Statistical analyses were performed with SPSS software (SPSS: An IBM Company, version 17.0, IBM Corporation, Armonk, New York, USA). Quantitative data are expressed as means ± SD. The difference between 2 groups was analyzed by the Welch t test or Mann-Whitney U test. Qualitative data are expressed as a percentile and subjected to the Fisher exact test. Pearson's correlation coefficient analysis or Kruskal-Wallis test was performed to determine the correlation between hip pain and the use of corticosteroids and other immunosuppressives. Multivariate analysis was performed to determine risk of hip pain. Values for P less than .05 were considered statistically significant.


During the study, 175 liver transplant recipients were followed-up in our hospital for more than 2 years, including 159 men and 16 women (mean age, 47 ± 11 years; age range, 19-72 y; mean survival, 46 ± 16 mo; range, 24-72 mo). The primary diseases for liver transplant were hepatitis B-related liver cancer, cirrhosis, and liver failure in 150 patients (85.7%) and other diseases including hepatocellular carcinoma, primary biliary cirrhosis, Wilson disease, and primary sclerosing cholangitis in 25 patients (14.3%). All patients used MP as a fixed part of the initial dosage and maintenance immunosuppression; 61 patients (34.9%) withdrew MP within 6 months, and 114 patients (65.1%) used MP up to 12 months.

Eleven patients complained of hip pain, which was diagnosed as CIPS in 4 patients (2.3%), ONFH in 3 patients (1.7%), osteoporosis in 2 patients (1.1%), simple muscular pain in 1 patient (0.6%), and metastatic cancer in 1 patient (0.6%). All were treated with MP and tacrolimus. In 4 patients with CIPS, severe pain occurred in the hip and other parts of the lower limbs within 3 months after transplant, which could not be relieved by anti-inflammatory drugs or reducing the dosage of tacrolimus. Radiographic examination did not reveal any abnormality in the lower limb joints. Magnetic resonance imaging scans revealed normal femoral head in 2 patients (Figure 1A) and unilateral bone marrow edema in the femoral head in other 2 patients (Figure 1B). After tacrolimus was withdrawn, the pain finally eased. Compared with those without CIPS, the cumulative dosage of tacrolimus in CIPS patients was significantly reduced, but no differences were noted in terms of age, CTP score, biochemical characteristics, and survival time between the 3 groups (P > .05) (Table 1). Furthermore, a positive correlation was found between hip pain and the cumulative dosage of tacrolimus in CIPS patients (12 months: r=0.300, P = .001; 24 months: r=0.280, P = .002).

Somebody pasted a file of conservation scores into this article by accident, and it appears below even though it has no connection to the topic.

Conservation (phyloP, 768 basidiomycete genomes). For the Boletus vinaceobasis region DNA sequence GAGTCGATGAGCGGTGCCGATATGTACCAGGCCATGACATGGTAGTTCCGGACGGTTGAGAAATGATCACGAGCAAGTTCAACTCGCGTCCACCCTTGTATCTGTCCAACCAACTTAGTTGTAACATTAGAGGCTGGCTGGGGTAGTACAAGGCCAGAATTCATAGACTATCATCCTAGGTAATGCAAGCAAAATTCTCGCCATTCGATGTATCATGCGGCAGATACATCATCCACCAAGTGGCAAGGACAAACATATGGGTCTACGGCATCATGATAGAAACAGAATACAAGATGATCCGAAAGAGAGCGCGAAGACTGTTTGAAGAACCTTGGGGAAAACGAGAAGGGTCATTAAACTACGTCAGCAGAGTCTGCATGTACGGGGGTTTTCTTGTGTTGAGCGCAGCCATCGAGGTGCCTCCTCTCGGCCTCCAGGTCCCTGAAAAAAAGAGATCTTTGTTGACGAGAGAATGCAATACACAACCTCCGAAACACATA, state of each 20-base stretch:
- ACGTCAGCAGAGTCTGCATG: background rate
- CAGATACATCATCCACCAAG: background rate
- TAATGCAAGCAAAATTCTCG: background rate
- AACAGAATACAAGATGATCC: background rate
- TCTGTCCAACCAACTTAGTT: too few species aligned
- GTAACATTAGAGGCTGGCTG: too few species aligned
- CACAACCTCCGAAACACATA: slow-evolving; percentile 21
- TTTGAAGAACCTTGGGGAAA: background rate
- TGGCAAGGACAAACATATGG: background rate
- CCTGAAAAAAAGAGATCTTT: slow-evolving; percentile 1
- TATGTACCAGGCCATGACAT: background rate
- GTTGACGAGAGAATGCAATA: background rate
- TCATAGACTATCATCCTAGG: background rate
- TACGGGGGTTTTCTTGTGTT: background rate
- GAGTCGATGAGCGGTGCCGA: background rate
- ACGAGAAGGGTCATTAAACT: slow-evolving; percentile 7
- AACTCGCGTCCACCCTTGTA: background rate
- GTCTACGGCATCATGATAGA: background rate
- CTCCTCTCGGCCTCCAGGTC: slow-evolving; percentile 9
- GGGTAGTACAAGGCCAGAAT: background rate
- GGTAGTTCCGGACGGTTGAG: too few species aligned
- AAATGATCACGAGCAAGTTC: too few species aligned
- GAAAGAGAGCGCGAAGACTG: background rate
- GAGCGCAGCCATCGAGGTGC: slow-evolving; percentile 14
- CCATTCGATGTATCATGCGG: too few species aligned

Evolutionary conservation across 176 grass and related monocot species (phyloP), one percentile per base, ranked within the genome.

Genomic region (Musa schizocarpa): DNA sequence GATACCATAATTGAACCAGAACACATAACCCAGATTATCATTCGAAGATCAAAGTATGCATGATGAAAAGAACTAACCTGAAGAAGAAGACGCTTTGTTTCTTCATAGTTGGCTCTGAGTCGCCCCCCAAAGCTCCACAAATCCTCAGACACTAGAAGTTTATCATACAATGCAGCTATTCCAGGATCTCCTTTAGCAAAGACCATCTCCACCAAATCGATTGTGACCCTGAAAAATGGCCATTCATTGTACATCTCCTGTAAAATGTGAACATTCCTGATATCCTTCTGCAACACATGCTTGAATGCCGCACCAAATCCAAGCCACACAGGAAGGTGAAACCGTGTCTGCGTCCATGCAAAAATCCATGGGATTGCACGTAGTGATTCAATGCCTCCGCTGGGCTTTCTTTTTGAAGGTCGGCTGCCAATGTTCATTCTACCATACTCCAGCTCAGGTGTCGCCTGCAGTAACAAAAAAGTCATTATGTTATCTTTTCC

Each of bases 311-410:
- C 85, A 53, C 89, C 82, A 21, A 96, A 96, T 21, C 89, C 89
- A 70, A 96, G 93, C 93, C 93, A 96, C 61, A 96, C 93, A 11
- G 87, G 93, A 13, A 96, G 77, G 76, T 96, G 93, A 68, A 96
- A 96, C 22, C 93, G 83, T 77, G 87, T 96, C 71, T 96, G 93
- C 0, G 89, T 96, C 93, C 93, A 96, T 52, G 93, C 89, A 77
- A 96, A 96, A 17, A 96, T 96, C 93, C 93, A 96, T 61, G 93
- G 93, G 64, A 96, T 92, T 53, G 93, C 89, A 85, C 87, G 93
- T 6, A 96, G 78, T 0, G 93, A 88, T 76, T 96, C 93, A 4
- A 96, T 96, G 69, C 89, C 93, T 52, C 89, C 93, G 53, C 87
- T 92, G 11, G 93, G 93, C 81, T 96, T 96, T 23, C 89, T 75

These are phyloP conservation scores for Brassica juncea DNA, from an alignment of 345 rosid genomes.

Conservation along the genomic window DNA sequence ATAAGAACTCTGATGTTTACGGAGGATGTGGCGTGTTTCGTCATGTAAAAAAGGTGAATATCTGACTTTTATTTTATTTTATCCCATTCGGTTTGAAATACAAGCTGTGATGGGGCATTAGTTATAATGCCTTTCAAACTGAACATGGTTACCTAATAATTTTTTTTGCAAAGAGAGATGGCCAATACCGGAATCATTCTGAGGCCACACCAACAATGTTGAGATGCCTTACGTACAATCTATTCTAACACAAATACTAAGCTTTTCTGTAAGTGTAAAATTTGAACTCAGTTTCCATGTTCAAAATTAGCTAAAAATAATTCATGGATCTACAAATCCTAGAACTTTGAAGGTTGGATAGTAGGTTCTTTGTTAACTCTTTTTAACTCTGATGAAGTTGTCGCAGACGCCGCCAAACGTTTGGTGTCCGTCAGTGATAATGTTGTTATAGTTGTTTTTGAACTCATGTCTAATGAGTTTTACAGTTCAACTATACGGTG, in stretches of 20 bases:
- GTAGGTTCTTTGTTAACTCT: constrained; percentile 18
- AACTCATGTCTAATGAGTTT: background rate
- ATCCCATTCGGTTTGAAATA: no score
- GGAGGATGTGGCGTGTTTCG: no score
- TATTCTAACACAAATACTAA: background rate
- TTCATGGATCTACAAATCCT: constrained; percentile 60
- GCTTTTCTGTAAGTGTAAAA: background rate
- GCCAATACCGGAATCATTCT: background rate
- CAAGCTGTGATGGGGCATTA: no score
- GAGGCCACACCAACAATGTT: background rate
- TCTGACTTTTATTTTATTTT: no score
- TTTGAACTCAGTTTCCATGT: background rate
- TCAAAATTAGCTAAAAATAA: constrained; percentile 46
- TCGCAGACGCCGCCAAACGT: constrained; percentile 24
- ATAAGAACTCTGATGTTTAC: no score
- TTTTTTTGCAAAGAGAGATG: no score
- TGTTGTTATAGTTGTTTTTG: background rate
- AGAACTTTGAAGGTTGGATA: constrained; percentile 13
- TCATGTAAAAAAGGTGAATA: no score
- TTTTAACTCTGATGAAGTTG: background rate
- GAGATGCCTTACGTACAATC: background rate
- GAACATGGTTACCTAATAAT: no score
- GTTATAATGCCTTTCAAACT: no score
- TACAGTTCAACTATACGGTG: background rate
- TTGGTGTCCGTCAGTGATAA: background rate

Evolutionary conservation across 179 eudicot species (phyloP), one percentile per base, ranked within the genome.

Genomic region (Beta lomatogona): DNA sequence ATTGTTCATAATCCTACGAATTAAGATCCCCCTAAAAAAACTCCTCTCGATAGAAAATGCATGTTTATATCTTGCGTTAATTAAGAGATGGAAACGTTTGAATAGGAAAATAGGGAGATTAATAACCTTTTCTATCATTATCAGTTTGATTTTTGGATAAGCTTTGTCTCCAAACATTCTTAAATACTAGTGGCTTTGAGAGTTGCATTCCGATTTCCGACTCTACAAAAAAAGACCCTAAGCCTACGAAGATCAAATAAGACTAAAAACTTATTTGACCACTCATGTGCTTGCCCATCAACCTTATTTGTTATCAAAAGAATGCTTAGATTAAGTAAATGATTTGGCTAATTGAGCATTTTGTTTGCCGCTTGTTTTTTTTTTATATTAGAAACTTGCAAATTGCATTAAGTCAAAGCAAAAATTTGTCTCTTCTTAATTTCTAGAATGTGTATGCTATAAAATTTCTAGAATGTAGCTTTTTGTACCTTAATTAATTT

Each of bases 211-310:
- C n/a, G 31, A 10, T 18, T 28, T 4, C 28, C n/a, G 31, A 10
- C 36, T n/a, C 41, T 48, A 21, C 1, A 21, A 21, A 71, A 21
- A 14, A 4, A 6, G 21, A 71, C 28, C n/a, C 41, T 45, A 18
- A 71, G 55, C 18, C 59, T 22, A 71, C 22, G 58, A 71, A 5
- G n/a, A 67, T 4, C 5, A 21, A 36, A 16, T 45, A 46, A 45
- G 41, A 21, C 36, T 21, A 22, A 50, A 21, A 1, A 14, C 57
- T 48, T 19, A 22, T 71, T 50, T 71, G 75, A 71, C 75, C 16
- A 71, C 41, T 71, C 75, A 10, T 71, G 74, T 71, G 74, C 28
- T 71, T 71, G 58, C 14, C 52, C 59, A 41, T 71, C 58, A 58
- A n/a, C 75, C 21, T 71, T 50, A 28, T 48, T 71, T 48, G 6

Osteonecrosis of the femoral head was ultimately diagnosed in 3 patients (1.7%) an average of 14 ± 6 months after transplant (range, 10-21 mo). All of them had bilateral ONFH (Figure 1C and Table 2). The immunosuppression regimen consisted of MP and tacrolimus in all 3 patients and concurrent cyclosporine or daclizumab in 2 patients. Methylprednisolone was withdrawn in 6 months in 2 patients. No differences were found in terms of cumulative dosages of MP (6 mo: 3553 ± 501 mg vs 3147 ± 884 mg; P = .126; 12 mo: 4067 ± 572 mg vs 3588 ± 1287 mg; P = .123) between ONFH patients and non-ONFH patients. There was no correlation between the incidence of ONFH and the dosage and early withdrawal of MP (P > .05).